Lisa's course was a first-year, second-term, course. After the course was completed, she noted, “In retrospect, the discussion topics were my favorite because they were thought provoking and inspired a natural response in the guise of a scholarly argument. Love him or hate him, the good doctor’s guest appearances often received the most attention because they hit a nerve with students and encouraged us to challenge his unusual and sometimes outlandish claims through research and opinion.”
The sense of collaboration is useful to focus on for a moment. In a brief review of the literature about participation and community, Stefan Hrastinski said “the concepts of sense of community, learning communities and knowledge-building communities are closely related with learning as participation” (80). Education researchers Kathleen Poll, Jeanne Widen, and Sherri Weller found, “Online students need to feel that they are part of a specific community, their contributions to the course are acknowledged and incorporated, and their participation and insights are valued” (59). Similar to the dynamic in onsite instruction, Poll, Widen, and Weller say that in online learning “much of student success depends on setting the tone for a course and creating the type of open learning environment that allows and encourages a level of respect and trust, invites differing perspectives, spurs inquiry, and fosters engaging and challenging dialogue” (60). Students can tip-toe around “trust” and “differing perspectives” all term, often because the sense of fun or play is more difficult to establish in online learning. The Provoker provides a way to address that.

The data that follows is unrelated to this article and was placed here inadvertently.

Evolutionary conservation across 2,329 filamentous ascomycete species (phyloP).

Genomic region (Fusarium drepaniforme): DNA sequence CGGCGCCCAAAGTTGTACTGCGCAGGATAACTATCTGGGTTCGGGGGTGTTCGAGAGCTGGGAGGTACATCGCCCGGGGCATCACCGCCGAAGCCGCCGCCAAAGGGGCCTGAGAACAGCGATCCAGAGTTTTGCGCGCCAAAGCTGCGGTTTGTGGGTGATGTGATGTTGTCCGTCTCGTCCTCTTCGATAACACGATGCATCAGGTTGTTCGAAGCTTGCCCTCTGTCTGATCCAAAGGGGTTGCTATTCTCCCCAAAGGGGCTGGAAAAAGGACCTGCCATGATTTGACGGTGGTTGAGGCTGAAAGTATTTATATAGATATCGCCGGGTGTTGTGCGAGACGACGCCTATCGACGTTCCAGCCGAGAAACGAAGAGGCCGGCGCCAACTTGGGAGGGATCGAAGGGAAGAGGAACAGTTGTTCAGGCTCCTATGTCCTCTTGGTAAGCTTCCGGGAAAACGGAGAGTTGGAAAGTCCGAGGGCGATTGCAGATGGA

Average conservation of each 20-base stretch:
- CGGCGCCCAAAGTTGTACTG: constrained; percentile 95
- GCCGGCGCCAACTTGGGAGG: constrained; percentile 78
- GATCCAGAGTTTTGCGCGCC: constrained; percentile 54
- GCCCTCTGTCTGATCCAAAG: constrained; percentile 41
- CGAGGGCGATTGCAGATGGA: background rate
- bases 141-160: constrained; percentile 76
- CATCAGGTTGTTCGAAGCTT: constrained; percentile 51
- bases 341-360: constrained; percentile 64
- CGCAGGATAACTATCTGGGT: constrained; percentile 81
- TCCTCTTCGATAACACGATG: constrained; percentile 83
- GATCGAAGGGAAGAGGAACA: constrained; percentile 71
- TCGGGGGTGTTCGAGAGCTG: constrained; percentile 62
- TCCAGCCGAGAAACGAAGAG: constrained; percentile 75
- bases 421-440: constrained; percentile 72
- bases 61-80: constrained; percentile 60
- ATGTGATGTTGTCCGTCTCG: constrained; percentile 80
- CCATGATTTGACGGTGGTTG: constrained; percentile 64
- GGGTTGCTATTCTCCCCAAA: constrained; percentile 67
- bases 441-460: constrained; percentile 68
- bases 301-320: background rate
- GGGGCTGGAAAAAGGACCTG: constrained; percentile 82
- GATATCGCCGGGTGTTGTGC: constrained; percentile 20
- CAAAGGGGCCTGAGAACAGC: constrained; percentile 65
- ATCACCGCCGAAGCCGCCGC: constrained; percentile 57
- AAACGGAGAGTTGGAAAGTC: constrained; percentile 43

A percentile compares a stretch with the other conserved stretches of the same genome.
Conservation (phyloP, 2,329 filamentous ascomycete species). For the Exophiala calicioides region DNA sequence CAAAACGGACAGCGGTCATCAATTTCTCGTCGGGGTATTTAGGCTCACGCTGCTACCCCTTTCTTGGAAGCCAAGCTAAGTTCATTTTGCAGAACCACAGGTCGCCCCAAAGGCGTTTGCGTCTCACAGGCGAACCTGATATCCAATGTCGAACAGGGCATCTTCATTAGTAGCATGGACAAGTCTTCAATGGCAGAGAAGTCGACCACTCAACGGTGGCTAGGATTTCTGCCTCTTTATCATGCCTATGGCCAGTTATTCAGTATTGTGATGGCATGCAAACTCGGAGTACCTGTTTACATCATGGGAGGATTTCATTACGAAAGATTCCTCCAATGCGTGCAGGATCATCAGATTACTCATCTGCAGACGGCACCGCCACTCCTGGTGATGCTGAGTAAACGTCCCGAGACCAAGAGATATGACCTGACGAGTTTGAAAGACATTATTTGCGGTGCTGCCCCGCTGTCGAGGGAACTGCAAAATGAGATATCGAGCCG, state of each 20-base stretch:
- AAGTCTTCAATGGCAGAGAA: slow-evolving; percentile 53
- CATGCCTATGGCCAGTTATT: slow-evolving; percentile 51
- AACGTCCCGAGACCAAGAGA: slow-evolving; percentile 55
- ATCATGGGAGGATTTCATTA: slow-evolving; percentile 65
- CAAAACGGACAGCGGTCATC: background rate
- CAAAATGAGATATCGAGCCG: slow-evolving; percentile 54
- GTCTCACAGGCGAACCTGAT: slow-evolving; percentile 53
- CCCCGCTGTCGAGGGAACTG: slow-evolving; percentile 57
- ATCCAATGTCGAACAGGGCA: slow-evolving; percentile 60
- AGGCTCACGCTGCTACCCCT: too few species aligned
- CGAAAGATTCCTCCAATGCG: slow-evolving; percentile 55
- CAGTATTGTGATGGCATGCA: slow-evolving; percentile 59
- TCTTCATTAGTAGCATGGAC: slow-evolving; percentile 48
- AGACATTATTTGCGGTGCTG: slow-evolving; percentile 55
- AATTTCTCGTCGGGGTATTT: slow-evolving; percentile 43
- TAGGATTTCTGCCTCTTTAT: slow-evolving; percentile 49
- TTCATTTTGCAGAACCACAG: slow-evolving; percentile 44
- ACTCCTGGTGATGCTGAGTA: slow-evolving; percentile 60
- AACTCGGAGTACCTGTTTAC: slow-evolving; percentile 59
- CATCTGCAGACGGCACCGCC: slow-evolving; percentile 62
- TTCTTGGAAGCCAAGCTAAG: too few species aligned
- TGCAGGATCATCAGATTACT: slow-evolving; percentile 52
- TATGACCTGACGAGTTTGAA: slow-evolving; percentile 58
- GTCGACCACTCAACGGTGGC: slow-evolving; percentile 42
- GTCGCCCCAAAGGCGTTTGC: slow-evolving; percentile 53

There is a growing literature about how engagement on asynchronous forums can influence student performance, engagement, and success in online courses. The material above is drawn from the article “Six Instructional Best Practices for Online Engagement and Retention” by Kathleen Poll, Jeanne Widen, and Sherri Weller, which appeared in Journal of Online Doctoral Education (1.1: 56-72, 2014) and from “A theory of online learning as online participation” by Stefan Hrastinski, which appeared in Computers & Education (52.1 78-82, 2019). Both articles strongly connect the experience of online learning with participation.
Scott has written about Provoker threads previously on his long-running blog Online Writing Teacher, especially here: “Message board thread prompts (part I).” Monday, May 31, 2010. http://onlinewritingteacher.blogspot.com/2010_05_01_archive.html. This article is an elaboration of the ideas from that post and others.
He also wrote about the general value of the low-stakes writing environment of discussions in “The Low-Stakes, Risk-Friendly Message Board Text,” which appeared in Teaching with Student Texts: Essays Toward an Informed Practice, edited by Joseph Harris, John Miles, & Charles Paine (Utah State University Press, 2010, pages 96-107). Much like the Provoker threads, he describes how message boards can naturally allow for an open, low-stakes, and thus risk-friendly writing environment. One of the sources he attributes in his thinking in this way about such informal is Joseph Ugoretz’s “‘Two Roads Diverged in a Wood’: Productive Digression in Asynchronous Discussion” (Innovate, 1.3, 2005), which focuses the value of asynchronous forums in developing helping writers take productive writing risks.